By Darvell Hunt
Ever since I was a child, I have enjoyed listening to Thomas S. Monson speak. If I could describe the tone of his voice, his demeanor, and the content of almost every one of his talks, it would have to be thus: Master Storyteller.
I had the pleasure of hearing President Monson speak again last Friday at the Utah Valley University graduation commencement ceremony, where he and his wife both received honorary doctorate degrees from the new university. I didn’t known he was the speaker when my sister invited me to her graduation services.
Once again, I found his voice and his message mesmerizing. It reminded me of a more intimate meeting with him in 1983 in the mountains outside of Calgary, Alberta, Canada, where he stood and spoke on a grassy field with LDS scouts, who were attending the World Scout Jamboree, sitting all around him. I don’t remember what he said that day, but he made an impression upon me. He was close enough to us scouts to hear him without voice amplification, but it was the same story-telling voice I had heard in conference and that same voice has kept me captivated for years.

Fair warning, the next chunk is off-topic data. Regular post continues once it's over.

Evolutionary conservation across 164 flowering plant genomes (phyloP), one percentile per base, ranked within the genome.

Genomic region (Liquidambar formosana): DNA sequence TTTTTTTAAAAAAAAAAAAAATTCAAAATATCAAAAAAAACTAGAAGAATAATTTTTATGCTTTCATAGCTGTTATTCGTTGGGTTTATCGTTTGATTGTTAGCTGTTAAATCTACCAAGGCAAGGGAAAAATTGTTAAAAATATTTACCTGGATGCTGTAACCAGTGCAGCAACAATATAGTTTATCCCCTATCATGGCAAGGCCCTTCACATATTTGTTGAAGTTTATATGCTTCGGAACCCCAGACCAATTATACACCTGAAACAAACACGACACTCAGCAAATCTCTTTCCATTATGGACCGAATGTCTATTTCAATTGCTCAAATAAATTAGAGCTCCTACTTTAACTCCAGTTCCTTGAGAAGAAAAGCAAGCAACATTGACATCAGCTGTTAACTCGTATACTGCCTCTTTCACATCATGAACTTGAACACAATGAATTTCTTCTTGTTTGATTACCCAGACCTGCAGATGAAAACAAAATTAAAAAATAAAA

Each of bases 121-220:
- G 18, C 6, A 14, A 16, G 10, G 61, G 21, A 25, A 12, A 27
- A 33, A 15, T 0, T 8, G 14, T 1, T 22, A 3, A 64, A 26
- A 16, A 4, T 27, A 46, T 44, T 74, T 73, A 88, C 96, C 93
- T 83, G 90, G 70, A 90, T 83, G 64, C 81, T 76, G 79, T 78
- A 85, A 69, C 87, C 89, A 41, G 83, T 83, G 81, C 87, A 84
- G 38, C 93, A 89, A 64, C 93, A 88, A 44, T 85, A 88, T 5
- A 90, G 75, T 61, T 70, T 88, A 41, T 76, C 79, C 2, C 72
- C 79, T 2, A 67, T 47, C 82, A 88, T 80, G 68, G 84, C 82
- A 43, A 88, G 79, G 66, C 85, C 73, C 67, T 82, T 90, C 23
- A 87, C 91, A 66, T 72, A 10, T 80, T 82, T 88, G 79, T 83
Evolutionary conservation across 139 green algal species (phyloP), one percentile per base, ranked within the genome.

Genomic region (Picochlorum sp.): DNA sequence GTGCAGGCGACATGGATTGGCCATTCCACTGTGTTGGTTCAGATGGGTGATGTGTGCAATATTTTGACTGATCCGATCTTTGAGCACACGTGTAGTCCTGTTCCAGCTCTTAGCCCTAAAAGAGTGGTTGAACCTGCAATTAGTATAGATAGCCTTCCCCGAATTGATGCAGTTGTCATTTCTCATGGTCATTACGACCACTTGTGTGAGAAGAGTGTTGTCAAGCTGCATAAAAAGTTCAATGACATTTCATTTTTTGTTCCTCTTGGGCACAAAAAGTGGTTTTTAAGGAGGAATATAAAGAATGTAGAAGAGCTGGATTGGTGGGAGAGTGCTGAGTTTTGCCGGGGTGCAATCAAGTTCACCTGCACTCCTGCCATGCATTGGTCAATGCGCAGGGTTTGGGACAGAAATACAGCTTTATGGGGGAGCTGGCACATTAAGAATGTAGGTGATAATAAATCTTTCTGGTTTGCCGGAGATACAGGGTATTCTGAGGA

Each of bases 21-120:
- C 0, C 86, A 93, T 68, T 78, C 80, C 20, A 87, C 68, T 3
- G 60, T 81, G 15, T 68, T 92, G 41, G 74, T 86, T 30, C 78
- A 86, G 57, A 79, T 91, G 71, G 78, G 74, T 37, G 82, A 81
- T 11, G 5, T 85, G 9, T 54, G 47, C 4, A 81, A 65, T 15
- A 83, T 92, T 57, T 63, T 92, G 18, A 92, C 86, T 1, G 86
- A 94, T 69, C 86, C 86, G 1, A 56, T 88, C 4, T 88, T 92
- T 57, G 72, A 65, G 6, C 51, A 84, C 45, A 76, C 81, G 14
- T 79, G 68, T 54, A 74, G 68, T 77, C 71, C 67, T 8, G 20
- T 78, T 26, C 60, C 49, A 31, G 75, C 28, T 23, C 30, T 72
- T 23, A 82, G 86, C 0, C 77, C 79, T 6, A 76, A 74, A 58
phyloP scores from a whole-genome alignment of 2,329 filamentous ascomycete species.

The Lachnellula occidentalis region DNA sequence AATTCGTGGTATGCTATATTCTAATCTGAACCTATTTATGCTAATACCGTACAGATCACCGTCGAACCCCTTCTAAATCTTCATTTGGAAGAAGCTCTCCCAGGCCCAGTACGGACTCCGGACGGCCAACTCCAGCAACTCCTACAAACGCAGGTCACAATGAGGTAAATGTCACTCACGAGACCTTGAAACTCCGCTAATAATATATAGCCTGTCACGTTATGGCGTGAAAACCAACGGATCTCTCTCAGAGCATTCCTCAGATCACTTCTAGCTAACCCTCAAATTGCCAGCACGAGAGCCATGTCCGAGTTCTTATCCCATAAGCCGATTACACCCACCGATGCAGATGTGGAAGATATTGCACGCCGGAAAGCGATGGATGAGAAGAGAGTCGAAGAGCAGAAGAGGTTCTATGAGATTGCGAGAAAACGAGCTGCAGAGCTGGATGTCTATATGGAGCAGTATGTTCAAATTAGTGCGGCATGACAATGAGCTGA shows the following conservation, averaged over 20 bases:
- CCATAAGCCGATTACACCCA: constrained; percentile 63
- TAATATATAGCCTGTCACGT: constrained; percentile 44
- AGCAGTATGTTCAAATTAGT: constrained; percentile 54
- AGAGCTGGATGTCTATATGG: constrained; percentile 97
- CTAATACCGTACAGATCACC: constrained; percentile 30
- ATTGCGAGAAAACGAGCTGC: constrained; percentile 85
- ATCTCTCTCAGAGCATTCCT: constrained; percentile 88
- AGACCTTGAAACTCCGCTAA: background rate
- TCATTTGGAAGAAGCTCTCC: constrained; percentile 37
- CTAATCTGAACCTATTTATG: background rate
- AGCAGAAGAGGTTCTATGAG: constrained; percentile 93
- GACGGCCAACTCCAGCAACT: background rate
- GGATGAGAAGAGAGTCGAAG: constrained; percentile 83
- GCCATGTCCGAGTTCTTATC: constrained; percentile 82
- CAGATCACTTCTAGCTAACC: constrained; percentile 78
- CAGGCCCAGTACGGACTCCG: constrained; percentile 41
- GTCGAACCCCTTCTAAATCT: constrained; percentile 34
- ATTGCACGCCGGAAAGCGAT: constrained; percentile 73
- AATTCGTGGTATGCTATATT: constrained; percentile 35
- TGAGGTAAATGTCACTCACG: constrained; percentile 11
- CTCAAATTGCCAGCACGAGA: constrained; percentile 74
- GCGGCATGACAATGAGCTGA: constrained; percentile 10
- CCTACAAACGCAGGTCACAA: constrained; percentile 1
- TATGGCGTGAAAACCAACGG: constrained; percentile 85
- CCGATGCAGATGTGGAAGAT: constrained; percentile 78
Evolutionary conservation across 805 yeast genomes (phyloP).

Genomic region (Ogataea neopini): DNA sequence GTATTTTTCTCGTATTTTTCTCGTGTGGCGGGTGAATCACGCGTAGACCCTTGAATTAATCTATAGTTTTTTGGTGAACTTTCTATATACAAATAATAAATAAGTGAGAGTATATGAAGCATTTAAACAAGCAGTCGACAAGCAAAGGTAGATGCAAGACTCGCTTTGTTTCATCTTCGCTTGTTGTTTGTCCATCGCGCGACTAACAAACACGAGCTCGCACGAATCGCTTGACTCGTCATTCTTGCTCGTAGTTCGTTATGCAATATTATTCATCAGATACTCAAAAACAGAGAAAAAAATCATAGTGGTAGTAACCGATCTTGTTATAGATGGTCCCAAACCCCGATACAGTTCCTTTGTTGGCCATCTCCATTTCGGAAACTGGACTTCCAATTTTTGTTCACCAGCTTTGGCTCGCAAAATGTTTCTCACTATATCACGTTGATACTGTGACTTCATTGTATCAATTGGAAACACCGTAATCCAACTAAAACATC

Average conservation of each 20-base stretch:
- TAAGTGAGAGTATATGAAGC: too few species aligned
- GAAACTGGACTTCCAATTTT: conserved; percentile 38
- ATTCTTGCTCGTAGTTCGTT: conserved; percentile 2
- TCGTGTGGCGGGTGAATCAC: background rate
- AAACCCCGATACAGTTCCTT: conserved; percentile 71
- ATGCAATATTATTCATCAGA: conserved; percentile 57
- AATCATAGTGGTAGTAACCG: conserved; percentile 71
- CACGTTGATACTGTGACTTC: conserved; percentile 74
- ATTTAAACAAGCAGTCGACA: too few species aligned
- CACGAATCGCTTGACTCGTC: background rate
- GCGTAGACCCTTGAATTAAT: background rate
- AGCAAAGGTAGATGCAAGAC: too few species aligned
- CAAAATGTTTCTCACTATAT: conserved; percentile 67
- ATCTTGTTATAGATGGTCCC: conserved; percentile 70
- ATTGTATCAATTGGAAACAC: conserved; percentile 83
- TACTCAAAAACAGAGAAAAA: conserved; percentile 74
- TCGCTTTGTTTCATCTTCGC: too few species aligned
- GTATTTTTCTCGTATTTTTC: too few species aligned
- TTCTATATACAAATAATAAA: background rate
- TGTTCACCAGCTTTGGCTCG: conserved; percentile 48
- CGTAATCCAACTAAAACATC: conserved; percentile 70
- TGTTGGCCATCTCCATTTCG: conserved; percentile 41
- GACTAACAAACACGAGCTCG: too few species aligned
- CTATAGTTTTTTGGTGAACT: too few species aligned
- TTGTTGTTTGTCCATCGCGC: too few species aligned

I mention hearing President Monson last week, not for his stories this time, but because of the advice he gave graduating college students—advice that I consider great for writers as well. He suggested three points that would help graduates succeed in this economically-challenged word, and I think they will help me and any other writer who chooses to take heed.
Here are his three points:
1. Glance Backward.
2. Reach Outward.
3. Press Forward.
We write who we are and what we have experienced, we reach out to our readers and other writers for support, encouragement, and help with our craft, and we must never stop trying and never stop learning.
I have always looked to President Monson for spiritual guidance—and yes, for entertainment—but now I plan to use his advice to maintain the courage, drive, and strength to work on my writing until I reach success—whatever that may be—and then go beyond that and do a little more. I will glance backward, reach outward, and press forward—and never stop as long as I have breath.